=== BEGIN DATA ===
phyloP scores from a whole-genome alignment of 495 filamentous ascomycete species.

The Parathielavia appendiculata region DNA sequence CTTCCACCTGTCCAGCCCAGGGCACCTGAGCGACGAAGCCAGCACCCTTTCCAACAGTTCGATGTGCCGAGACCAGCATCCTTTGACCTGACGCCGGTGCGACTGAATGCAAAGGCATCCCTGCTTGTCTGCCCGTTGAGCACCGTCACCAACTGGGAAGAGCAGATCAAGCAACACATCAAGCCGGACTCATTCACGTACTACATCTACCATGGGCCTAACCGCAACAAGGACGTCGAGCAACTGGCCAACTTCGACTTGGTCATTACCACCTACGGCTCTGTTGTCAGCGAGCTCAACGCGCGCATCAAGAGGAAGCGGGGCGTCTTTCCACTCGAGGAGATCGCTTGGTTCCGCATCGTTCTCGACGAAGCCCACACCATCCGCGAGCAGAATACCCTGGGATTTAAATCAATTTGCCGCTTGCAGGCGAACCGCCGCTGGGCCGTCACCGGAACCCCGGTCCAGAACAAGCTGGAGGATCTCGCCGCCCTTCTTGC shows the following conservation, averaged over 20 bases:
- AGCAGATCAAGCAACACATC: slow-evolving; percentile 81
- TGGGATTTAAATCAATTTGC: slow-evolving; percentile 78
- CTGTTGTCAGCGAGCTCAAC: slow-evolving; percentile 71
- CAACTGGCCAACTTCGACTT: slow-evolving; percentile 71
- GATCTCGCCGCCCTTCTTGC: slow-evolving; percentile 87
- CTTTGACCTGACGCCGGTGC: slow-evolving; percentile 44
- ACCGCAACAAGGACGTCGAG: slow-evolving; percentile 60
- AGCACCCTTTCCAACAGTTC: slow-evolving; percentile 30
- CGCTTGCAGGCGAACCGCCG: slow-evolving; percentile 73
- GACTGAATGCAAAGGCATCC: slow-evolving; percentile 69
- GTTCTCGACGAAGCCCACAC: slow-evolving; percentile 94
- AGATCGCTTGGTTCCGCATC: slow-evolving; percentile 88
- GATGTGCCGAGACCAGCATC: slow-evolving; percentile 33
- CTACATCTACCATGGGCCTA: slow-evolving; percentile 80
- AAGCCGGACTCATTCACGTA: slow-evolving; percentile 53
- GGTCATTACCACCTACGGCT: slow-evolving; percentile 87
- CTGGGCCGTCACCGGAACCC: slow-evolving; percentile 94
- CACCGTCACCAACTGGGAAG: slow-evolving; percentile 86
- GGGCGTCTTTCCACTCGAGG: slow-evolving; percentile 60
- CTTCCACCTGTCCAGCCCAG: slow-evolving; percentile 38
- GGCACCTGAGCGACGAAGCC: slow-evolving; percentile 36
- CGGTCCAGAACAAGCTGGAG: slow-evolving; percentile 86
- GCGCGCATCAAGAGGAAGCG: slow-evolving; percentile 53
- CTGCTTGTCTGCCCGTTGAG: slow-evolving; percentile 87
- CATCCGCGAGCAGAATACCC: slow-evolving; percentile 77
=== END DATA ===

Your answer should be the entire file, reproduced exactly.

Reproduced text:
phyloP scores from a whole-genome alignment of 495 filamentous ascomycete species.

The Parathielavia appendiculata region DNA sequence CTTCCACCTGTCCAGCCCAGGGCACCTGAGCGACGAAGCCAGCACCCTTTCCAACAGTTCGATGTGCCGAGACCAGCATCCTTTGACCTGACGCCGGTGCGACTGAATGCAAAGGCATCCCTGCTTGTCTGCCCGTTGAGCACCGTCACCAACTGGGAAGAGCAGATCAAGCAACACATCAAGCCGGACTCATTCACGTACTACATCTACCATGGGCCTAACCGCAACAAGGACGTCGAGCAACTGGCCAACTTCGACTTGGTCATTACCACCTACGGCTCTGTTGTCAGCGAGCTCAACGCGCGCATCAAGAGGAAGCGGGGCGTCTTTCCACTCGAGGAGATCGCTTGGTTCCGCATCGTTCTCGACGAAGCCCACACCATCCGCGAGCAGAATACCCTGGGATTTAAATCAATTTGCCGCTTGCAGGCGAACCGCCGCTGGGCCGTCACCGGAACCCCGGTCCAGAACAAGCTGGAGGATCTCGCCGCCCTTCTTGC shows the following conservation, averaged over 20 bases:
- AGCAGATCAAGCAACACATC: slow-evolving; percentile 81
- TGGGATTTAAATCAATTTGC: slow-evolving; percentile 78
- CTGTTGTCAGCGAGCTCAAC: slow-evolving; percentile 71
- CAACTGGCCAACTTCGACTT: slow-evolving; percentile 71
- GATCTCGCCGCCCTTCTTGC: slow-evolving; percentile 87
- CTTTGACCTGACGCCGGTGC: slow-evolving; percentile 44
- ACCGCAACAAGGACGTCGAG: slow-evolving; percentile 60
- AGCACCCTTTCCAACAGTTC: slow-evolving; percentile 30
- CGCTTGCAGGCGAACCGCCG: slow-evolving; percentile 73
- GACTGAATGCAAAGGCATCC: slow-evolving; percentile 69
- GTTCTCGACGAAGCCCACAC: slow-evolving; percentile 94
- AGATCGCTTGGTTCCGCATC: slow-evolving; percentile 88
- GATGTGCCGAGACCAGCATC: slow-evolving; percentile 33
- CTACATCTACCATGGGCCTA: slow-evolving; percentile 80
- AAGCCGGACTCATTCACGTA: slow-evolving; percentile 53
- GGTCATTACCACCTACGGCT: slow-evolving; percentile 87
- CTGGGCCGTCACCGGAACCC: slow-evolving; percentile 94
- CACCGTCACCAACTGGGAAG: slow-evolving; percentile 86
- GGGCGTCTTTCCACTCGAGG: slow-evolving; percentile 60
- CTTCCACCTGTCCAGCCCAG: slow-evolving; percentile 38
- GGCACCTGAGCGACGAAGCC: slow-evolving; percentile 36
- CGGTCCAGAACAAGCTGGAG: slow-evolving; percentile 86
- GCGCGCATCAAGAGGAAGCG: slow-evolving; percentile 53
- CTGCTTGTCTGCCCGTTGAG: slow-evolving; percentile 87
- CATCCGCGAGCAGAATACCC: slow-evolving; percentile 77